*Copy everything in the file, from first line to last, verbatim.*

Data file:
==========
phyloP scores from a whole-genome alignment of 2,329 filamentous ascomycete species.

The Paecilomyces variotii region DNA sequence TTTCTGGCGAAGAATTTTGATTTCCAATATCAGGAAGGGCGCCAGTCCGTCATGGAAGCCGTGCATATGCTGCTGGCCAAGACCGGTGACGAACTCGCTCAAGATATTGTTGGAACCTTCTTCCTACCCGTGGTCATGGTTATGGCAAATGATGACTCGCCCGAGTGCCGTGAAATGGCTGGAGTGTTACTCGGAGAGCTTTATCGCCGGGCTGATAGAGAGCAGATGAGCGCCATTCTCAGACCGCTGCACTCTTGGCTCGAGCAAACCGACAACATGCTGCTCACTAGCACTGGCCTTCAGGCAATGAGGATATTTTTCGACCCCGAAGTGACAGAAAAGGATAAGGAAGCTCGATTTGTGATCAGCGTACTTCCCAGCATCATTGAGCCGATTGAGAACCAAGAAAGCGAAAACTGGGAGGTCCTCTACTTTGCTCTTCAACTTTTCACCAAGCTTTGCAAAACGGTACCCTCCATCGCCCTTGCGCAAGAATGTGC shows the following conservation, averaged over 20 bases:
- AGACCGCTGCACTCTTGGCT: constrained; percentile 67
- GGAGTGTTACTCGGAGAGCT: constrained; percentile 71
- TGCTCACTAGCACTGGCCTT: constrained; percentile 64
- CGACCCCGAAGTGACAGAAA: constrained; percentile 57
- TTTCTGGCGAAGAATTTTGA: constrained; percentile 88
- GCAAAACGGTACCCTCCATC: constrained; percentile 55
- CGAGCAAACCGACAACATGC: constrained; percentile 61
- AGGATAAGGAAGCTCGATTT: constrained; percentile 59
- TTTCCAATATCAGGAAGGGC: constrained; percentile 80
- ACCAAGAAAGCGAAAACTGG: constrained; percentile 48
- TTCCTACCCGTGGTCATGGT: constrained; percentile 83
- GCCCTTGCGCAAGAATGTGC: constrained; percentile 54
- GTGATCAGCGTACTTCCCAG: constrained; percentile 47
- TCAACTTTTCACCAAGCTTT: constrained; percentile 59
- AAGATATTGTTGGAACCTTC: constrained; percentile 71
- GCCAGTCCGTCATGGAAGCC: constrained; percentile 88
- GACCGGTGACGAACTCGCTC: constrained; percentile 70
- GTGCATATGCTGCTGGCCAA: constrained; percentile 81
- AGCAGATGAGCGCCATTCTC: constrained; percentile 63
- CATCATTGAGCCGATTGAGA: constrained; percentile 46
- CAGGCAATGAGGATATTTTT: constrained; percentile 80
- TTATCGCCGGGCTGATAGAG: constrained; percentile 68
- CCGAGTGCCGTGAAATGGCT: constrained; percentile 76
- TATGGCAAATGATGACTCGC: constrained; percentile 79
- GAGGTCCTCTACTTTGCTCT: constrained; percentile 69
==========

phyloP scores from a whole-genome alignment of 2,329 filamentous ascomycete species.

The Paecilomyces variotii region DNA sequence TTTCTGGCGAAGAATTTTGATTTCCAATATCAGGAAGGGCGCCAGTCCGTCATGGAAGCCGTGCATATGCTGCTGGCCAAGACCGGTGACGAACTCGCTCAAGATATTGTTGGAACCTTCTTCCTACCCGTGGTCATGGTTATGGCAAATGATGACTCGCCCGAGTGCCGTGAAATGGCTGGAGTGTTACTCGGAGAGCTTTATCGCCGGGCTGATAGAGAGCAGATGAGCGCCATTCTCAGACCGCTGCACTCTTGGCTCGAGCAAACCGACAACATGCTGCTCACTAGCACTGGCCTTCAGGCAATGAGGATATTTTTCGACCCCGAAGTGACAGAAAAGGATAAGGAAGCTCGATTTGTGATCAGCGTACTTCCCAGCATCATTGAGCCGATTGAGAACCAAGAAAGCGAAAACTGGGAGGTCCTCTACTTTGCTCTTCAACTTTTCACCAAGCTTTGCAAAACGGTACCCTCCATCGCCCTTGCGCAAGAATGTGC shows the following conservation, averaged over 20 bases:
- AGACCGCTGCACTCTTGGCT: constrained; percentile 67
- GGAGTGTTACTCGGAGAGCT: constrained; percentile 71
- TGCTCACTAGCACTGGCCTT: constrained; percentile 64
- CGACCCCGAAGTGACAGAAA: constrained; percentile 57
- TTTCTGGCGAAGAATTTTGA: constrained; percentile 88
- GCAAAACGGTACCCTCCATC: constrained; percentile 55
- CGAGCAAACCGACAACATGC: constrained; percentile 61
- AGGATAAGGAAGCTCGATTT: constrained; percentile 59
- TTTCCAATATCAGGAAGGGC: constrained; percentile 80
- ACCAAGAAAGCGAAAACTGG: constrained; percentile 48
- TTCCTACCCGTGGTCATGGT: constrained; percentile 83
- GCCCTTGCGCAAGAATGTGC: constrained; percentile 54
- GTGATCAGCGTACTTCCCAG: constrained; percentile 47
- TCAACTTTTCACCAAGCTTT: constrained; percentile 59
- AAGATATTGTTGGAACCTTC: constrained; percentile 71
- GCCAGTCCGTCATGGAAGCC: constrained; percentile 88
- GACCGGTGACGAACTCGCTC: constrained; percentile 70
- GTGCATATGCTGCTGGCCAA: constrained; percentile 81
- AGCAGATGAGCGCCATTCTC: constrained; percentile 63
- CATCATTGAGCCGATTGAGA: constrained; percentile 46
- CAGGCAATGAGGATATTTTT: constrained; percentile 80
- TTATCGCCGGGCTGATAGAG: constrained; percentile 68
- CCGAGTGCCGTGAAATGGCT: constrained; percentile 76
- TATGGCAAATGATGACTCGC: constrained; percentile 79
- GAGGTCCTCTACTTTGCTCT: constrained; percentile 69